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Number of blood donors and health workers with coronavirus antibodies remains stable


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Antibody level in tested blood donors hovering at 5%

Since 30 March, Sciensano, the Red Cross and le Service du Sang de la Croix-Rouge, have been investigating the levels of coronavirus antibodies in Belgian blood donors. This provides a cautious indication of the evolution of the population’s exposure to the virus.

10,453 samples were examined, and the most recent analyses show that about 5% of blood donors have built up detectable antibodies against the virus. This proportion has remained stable since April .

In our calculations, we adjusted the number of donors of the different age groups, the proportion of men and women and the province they are from to the actual composition of the population.

However, we should be cautious when interpreting these results. Blood donors (18-75 years) are a specific group within the population because they are healthy at the time of blood collection.

Percentage of antibodies in Hospital health workers remains stable at 8%

A study on the evolution of antibodies against coronavirus in health professionals in Belgian hospitals was also carried out. Sciensano and the Institute of Tropical Medicine in Antwerp have monitored a group of 850 health professionals since the end of April. The proportion of those with antibodies against the virus remained stable at 8%, showing no significant change over the study period.

5 (6%) of the 81 participants with antibodies to SARS-CoV-2 during the study, presented no symptoms.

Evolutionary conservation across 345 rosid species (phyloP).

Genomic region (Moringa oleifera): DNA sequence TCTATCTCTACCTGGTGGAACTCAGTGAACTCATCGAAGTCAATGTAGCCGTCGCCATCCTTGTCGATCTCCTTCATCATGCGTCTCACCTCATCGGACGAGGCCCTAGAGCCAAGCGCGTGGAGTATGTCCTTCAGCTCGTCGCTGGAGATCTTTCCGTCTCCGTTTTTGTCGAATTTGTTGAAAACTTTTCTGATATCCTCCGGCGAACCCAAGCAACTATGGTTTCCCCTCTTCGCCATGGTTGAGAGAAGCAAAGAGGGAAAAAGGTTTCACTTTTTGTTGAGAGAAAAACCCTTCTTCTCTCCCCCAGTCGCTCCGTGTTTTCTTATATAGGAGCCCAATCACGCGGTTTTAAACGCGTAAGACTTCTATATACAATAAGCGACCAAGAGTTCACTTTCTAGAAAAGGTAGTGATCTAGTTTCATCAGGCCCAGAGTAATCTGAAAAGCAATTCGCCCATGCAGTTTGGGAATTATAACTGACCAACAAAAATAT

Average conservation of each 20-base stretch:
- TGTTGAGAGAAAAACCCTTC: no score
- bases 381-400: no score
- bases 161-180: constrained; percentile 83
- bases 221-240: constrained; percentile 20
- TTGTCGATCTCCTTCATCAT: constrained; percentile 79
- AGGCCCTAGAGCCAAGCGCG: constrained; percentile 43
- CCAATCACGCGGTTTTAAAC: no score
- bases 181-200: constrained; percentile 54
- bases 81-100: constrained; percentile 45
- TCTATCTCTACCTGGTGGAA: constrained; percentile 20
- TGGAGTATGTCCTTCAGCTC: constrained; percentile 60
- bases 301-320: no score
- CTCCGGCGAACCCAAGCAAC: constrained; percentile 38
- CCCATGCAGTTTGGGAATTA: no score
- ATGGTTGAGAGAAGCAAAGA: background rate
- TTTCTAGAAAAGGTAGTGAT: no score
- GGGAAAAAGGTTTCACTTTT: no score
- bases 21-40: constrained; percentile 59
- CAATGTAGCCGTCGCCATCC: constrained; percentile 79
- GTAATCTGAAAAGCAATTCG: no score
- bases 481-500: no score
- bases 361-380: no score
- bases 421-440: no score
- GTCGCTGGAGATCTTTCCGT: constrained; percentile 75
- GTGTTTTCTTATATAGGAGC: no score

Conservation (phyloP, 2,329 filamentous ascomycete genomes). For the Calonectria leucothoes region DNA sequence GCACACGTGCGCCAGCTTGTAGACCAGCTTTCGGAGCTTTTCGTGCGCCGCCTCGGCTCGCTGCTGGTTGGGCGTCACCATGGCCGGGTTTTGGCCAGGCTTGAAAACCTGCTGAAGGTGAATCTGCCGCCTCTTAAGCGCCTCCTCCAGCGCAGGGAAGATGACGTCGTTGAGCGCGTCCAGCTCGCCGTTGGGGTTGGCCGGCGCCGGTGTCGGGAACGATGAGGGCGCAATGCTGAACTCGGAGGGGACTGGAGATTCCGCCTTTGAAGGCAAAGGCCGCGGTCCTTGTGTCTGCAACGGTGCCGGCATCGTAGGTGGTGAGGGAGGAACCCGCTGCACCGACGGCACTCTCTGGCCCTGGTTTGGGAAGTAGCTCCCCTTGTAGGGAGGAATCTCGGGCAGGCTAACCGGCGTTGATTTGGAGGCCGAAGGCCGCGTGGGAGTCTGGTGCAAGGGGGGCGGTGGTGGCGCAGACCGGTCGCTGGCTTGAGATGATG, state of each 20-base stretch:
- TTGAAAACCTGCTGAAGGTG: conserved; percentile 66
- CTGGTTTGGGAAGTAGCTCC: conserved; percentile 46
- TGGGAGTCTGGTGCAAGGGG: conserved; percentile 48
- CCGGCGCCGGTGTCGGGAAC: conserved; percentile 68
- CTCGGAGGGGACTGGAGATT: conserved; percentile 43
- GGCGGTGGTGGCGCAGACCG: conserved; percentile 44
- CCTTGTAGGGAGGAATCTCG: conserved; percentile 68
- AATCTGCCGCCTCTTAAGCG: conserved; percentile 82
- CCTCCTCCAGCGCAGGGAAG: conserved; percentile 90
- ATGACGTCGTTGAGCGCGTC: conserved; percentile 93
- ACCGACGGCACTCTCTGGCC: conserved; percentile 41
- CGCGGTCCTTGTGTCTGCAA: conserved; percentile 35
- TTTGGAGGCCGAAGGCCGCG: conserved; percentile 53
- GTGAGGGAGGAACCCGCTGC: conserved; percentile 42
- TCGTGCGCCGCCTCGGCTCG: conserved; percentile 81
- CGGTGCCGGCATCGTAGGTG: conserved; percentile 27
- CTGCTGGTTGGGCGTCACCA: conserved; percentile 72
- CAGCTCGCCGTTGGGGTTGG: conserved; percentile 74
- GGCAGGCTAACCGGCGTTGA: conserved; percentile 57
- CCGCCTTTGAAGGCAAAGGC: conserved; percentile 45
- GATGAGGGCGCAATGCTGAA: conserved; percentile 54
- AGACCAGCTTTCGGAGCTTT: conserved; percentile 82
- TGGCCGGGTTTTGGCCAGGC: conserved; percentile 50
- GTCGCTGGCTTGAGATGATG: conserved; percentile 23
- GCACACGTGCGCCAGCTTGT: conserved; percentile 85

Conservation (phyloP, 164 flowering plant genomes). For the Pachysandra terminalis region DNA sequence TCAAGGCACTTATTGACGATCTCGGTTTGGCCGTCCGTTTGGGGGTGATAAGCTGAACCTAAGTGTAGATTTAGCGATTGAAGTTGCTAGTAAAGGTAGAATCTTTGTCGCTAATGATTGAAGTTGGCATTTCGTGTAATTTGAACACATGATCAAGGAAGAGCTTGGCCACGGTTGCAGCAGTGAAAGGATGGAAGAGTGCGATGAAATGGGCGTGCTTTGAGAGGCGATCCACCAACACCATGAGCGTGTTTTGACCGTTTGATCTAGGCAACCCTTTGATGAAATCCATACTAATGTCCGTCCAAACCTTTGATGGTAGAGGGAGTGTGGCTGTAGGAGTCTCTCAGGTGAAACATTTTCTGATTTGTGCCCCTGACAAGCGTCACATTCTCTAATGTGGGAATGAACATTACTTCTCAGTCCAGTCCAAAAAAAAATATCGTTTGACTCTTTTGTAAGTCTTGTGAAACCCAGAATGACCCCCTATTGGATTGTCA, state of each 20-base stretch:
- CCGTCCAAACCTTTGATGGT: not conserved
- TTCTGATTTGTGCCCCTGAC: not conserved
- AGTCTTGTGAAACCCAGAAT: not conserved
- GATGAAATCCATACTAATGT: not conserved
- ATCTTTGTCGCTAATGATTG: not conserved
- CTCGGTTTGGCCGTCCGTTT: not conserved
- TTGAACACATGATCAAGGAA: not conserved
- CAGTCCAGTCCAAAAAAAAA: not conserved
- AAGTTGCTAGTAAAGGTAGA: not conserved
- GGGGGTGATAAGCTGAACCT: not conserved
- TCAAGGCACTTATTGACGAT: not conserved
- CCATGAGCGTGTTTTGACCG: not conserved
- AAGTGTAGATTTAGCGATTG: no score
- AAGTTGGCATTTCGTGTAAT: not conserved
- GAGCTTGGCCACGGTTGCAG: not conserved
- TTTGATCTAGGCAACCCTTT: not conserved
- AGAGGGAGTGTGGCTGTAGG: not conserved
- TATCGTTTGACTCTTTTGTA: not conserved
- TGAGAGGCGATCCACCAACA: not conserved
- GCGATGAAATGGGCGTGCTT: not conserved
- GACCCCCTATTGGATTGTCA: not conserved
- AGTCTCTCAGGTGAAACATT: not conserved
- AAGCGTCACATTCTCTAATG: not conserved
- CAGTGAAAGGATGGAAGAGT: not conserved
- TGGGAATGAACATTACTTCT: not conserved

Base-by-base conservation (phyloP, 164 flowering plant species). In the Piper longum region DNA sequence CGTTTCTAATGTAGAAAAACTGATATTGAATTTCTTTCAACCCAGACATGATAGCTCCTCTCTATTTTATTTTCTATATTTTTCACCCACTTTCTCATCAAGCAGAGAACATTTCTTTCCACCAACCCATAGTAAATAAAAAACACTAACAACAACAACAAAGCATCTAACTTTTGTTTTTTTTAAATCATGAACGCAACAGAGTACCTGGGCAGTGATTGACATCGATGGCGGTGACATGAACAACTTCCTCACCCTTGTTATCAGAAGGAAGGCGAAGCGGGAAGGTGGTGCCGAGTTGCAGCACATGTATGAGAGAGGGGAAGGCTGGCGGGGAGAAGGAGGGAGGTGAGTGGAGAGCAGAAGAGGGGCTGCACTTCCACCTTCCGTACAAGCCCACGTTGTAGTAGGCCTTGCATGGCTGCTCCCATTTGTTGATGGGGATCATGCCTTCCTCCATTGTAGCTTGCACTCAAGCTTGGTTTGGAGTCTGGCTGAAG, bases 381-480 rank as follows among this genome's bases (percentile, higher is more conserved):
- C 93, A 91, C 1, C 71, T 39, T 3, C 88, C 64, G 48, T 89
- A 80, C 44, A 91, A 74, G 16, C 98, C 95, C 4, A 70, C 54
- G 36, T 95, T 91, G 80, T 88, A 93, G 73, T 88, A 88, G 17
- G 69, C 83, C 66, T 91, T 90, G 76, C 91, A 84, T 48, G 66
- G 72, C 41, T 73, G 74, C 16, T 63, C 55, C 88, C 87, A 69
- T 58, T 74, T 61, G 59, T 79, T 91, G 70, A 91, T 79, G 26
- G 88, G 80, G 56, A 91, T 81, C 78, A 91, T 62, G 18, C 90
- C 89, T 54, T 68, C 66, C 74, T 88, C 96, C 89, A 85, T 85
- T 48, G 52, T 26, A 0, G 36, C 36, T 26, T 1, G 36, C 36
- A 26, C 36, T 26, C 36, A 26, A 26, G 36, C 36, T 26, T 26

Only 2 participants no longer had antibodies over time, i.e. about two and a half months after the suspected infection date and their only symptom seemed to be headaches.

The research among health professionals continues until the end of April 2021 and will monitor, among other things, the presence of antibodies in blood, and try to acquire more extensive knowledge about their potential protective role.

What can we conclude from these studies?

Both studies show that the percentage of people with coronavirus antibodies in the blood is well below the approximate 70% needed to achieve herd immunity, both in the 'general' population and among the hospital health workers. The proportion of people with antibodies also remains stable despite the resurgence of the virus in recent months.

We must interpret these results with caution. While they focus on an important component of our immune response against the SARS-CoV-2 virus, immunity cannot solely be attributed to the level of antibodies in the blood. Other factors, such as T-cells, also play an important role in the process.

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